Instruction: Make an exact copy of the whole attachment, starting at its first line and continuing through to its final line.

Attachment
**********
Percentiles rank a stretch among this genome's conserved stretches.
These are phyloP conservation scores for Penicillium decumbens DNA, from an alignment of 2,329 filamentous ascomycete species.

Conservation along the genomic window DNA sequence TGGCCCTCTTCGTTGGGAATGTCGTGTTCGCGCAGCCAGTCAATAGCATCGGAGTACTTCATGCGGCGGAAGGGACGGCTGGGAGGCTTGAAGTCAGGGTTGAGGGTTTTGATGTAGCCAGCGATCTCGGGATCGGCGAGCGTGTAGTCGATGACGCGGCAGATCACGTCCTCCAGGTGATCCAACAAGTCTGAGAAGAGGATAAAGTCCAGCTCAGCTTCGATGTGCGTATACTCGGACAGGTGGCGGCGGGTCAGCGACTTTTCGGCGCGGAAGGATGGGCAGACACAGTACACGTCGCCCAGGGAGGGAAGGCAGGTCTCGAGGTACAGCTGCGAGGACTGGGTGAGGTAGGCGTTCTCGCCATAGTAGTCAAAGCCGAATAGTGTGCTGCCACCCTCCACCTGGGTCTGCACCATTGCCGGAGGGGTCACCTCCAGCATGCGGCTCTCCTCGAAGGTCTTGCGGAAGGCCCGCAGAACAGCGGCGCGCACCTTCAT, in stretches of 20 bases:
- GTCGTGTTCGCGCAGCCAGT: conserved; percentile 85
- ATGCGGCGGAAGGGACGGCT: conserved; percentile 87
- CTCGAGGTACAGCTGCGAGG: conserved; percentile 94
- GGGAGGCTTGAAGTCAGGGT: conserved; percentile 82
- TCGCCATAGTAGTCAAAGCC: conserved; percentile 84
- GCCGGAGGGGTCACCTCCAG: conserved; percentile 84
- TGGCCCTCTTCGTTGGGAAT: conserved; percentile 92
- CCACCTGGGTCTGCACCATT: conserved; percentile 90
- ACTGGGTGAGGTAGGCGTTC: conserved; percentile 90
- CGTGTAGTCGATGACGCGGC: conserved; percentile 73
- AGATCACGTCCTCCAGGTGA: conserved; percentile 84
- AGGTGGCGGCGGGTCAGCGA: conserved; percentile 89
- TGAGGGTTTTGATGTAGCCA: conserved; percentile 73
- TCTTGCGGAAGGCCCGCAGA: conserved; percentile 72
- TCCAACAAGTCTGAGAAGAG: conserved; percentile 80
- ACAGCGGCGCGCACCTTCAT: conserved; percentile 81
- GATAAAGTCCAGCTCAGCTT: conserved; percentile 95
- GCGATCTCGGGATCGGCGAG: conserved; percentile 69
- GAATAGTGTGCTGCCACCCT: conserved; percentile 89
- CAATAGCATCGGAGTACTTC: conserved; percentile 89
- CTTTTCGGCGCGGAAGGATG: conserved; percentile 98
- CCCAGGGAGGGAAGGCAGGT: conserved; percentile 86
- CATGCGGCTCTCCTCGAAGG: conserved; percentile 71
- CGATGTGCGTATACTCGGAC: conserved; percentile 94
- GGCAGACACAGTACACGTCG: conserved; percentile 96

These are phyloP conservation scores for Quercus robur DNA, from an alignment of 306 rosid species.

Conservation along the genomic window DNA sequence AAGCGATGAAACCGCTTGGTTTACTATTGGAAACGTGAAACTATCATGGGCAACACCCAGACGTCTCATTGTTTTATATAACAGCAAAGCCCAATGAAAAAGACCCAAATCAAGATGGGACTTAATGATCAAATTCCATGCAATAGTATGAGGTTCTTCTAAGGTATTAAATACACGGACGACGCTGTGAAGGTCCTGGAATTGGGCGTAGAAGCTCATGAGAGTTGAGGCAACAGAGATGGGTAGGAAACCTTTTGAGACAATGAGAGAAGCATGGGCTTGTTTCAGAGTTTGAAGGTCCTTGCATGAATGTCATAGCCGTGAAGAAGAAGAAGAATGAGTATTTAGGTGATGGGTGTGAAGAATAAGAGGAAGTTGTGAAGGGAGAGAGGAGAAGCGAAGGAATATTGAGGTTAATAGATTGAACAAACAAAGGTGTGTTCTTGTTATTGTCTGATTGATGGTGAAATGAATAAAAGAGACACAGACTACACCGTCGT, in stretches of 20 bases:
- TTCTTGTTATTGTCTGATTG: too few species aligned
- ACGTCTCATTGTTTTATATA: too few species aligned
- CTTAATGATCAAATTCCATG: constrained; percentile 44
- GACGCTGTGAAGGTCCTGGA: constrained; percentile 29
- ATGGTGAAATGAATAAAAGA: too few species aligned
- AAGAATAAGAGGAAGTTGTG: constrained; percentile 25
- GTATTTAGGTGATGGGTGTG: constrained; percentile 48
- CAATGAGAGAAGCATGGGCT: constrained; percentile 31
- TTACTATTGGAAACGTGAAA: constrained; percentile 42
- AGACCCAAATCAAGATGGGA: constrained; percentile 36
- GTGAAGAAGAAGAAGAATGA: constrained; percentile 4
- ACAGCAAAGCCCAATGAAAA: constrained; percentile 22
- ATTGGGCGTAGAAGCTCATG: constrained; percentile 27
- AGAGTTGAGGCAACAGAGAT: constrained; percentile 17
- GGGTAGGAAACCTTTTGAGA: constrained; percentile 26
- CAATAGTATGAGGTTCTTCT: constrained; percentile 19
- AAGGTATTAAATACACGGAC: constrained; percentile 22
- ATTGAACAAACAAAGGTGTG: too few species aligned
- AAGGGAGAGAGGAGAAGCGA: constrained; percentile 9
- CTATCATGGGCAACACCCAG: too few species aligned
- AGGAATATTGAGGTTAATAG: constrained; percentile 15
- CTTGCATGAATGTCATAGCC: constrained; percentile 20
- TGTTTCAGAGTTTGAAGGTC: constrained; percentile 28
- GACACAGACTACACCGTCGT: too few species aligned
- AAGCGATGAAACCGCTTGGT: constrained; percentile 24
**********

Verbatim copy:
Percentiles rank a stretch among this genome's conserved stretches.
These are phyloP conservation scores for Penicillium decumbens DNA, from an alignment of 2,329 filamentous ascomycete species.

Conservation along the genomic window DNA sequence TGGCCCTCTTCGTTGGGAATGTCGTGTTCGCGCAGCCAGTCAATAGCATCGGAGTACTTCATGCGGCGGAAGGGACGGCTGGGAGGCTTGAAGTCAGGGTTGAGGGTTTTGATGTAGCCAGCGATCTCGGGATCGGCGAGCGTGTAGTCGATGACGCGGCAGATCACGTCCTCCAGGTGATCCAACAAGTCTGAGAAGAGGATAAAGTCCAGCTCAGCTTCGATGTGCGTATACTCGGACAGGTGGCGGCGGGTCAGCGACTTTTCGGCGCGGAAGGATGGGCAGACACAGTACACGTCGCCCAGGGAGGGAAGGCAGGTCTCGAGGTACAGCTGCGAGGACTGGGTGAGGTAGGCGTTCTCGCCATAGTAGTCAAAGCCGAATAGTGTGCTGCCACCCTCCACCTGGGTCTGCACCATTGCCGGAGGGGTCACCTCCAGCATGCGGCTCTCCTCGAAGGTCTTGCGGAAGGCCCGCAGAACAGCGGCGCGCACCTTCAT, in stretches of 20 bases:
- GTCGTGTTCGCGCAGCCAGT: conserved; percentile 85
- ATGCGGCGGAAGGGACGGCT: conserved; percentile 87
- CTCGAGGTACAGCTGCGAGG: conserved; percentile 94
- GGGAGGCTTGAAGTCAGGGT: conserved; percentile 82
- TCGCCATAGTAGTCAAAGCC: conserved; percentile 84
- GCCGGAGGGGTCACCTCCAG: conserved; percentile 84
- TGGCCCTCTTCGTTGGGAAT: conserved; percentile 92
- CCACCTGGGTCTGCACCATT: conserved; percentile 90
- ACTGGGTGAGGTAGGCGTTC: conserved; percentile 90
- CGTGTAGTCGATGACGCGGC: conserved; percentile 73
- AGATCACGTCCTCCAGGTGA: conserved; percentile 84
- AGGTGGCGGCGGGTCAGCGA: conserved; percentile 89
- TGAGGGTTTTGATGTAGCCA: conserved; percentile 73
- TCTTGCGGAAGGCCCGCAGA: conserved; percentile 72
- TCCAACAAGTCTGAGAAGAG: conserved; percentile 80
- ACAGCGGCGCGCACCTTCAT: conserved; percentile 81
- GATAAAGTCCAGCTCAGCTT: conserved; percentile 95
- GCGATCTCGGGATCGGCGAG: conserved; percentile 69
- GAATAGTGTGCTGCCACCCT: conserved; percentile 89
- CAATAGCATCGGAGTACTTC: conserved; percentile 89
- CTTTTCGGCGCGGAAGGATG: conserved; percentile 98
- CCCAGGGAGGGAAGGCAGGT: conserved; percentile 86
- CATGCGGCTCTCCTCGAAGG: conserved; percentile 71
- CGATGTGCGTATACTCGGAC: conserved; percentile 94
- GGCAGACACAGTACACGTCG: conserved; percentile 96

These are phyloP conservation scores for Quercus robur DNA, from an alignment of 306 rosid species.

Conservation along the genomic window DNA sequence AAGCGATGAAACCGCTTGGTTTACTATTGGAAACGTGAAACTATCATGGGCAACACCCAGACGTCTCATTGTTTTATATAACAGCAAAGCCCAATGAAAAAGACCCAAATCAAGATGGGACTTAATGATCAAATTCCATGCAATAGTATGAGGTTCTTCTAAGGTATTAAATACACGGACGACGCTGTGAAGGTCCTGGAATTGGGCGTAGAAGCTCATGAGAGTTGAGGCAACAGAGATGGGTAGGAAACCTTTTGAGACAATGAGAGAAGCATGGGCTTGTTTCAGAGTTTGAAGGTCCTTGCATGAATGTCATAGCCGTGAAGAAGAAGAAGAATGAGTATTTAGGTGATGGGTGTGAAGAATAAGAGGAAGTTGTGAAGGGAGAGAGGAGAAGCGAAGGAATATTGAGGTTAATAGATTGAACAAACAAAGGTGTGTTCTTGTTATTGTCTGATTGATGGTGAAATGAATAAAAGAGACACAGACTACACCGTCGT, in stretches of 20 bases:
- TTCTTGTTATTGTCTGATTG: too few species aligned
- ACGTCTCATTGTTTTATATA: too few species aligned
- CTTAATGATCAAATTCCATG: constrained; percentile 44
- GACGCTGTGAAGGTCCTGGA: constrained; percentile 29
- ATGGTGAAATGAATAAAAGA: too few species aligned
- AAGAATAAGAGGAAGTTGTG: constrained; percentile 25
- GTATTTAGGTGATGGGTGTG: constrained; percentile 48
- CAATGAGAGAAGCATGGGCT: constrained; percentile 31
- TTACTATTGGAAACGTGAAA: constrained; percentile 42
- AGACCCAAATCAAGATGGGA: constrained; percentile 36
- GTGAAGAAGAAGAAGAATGA: constrained; percentile 4
- ACAGCAAAGCCCAATGAAAA: constrained; percentile 22
- ATTGGGCGTAGAAGCTCATG: constrained; percentile 27
- AGAGTTGAGGCAACAGAGAT: constrained; percentile 17
- GGGTAGGAAACCTTTTGAGA: constrained; percentile 26
- CAATAGTATGAGGTTCTTCT: constrained; percentile 19
- AAGGTATTAAATACACGGAC: constrained; percentile 22
- ATTGAACAAACAAAGGTGTG: too few species aligned
- AAGGGAGAGAGGAGAAGCGA: constrained; percentile 9
- CTATCATGGGCAACACCCAG: too few species aligned
- AGGAATATTGAGGTTAATAG: constrained; percentile 15
- CTTGCATGAATGTCATAGCC: constrained; percentile 20
- TGTTTCAGAGTTTGAAGGTC: constrained; percentile 28
- GACACAGACTACACCGTCGT: too few species aligned
- AAGCGATGAAACCGCTTGGT: constrained; percentile 24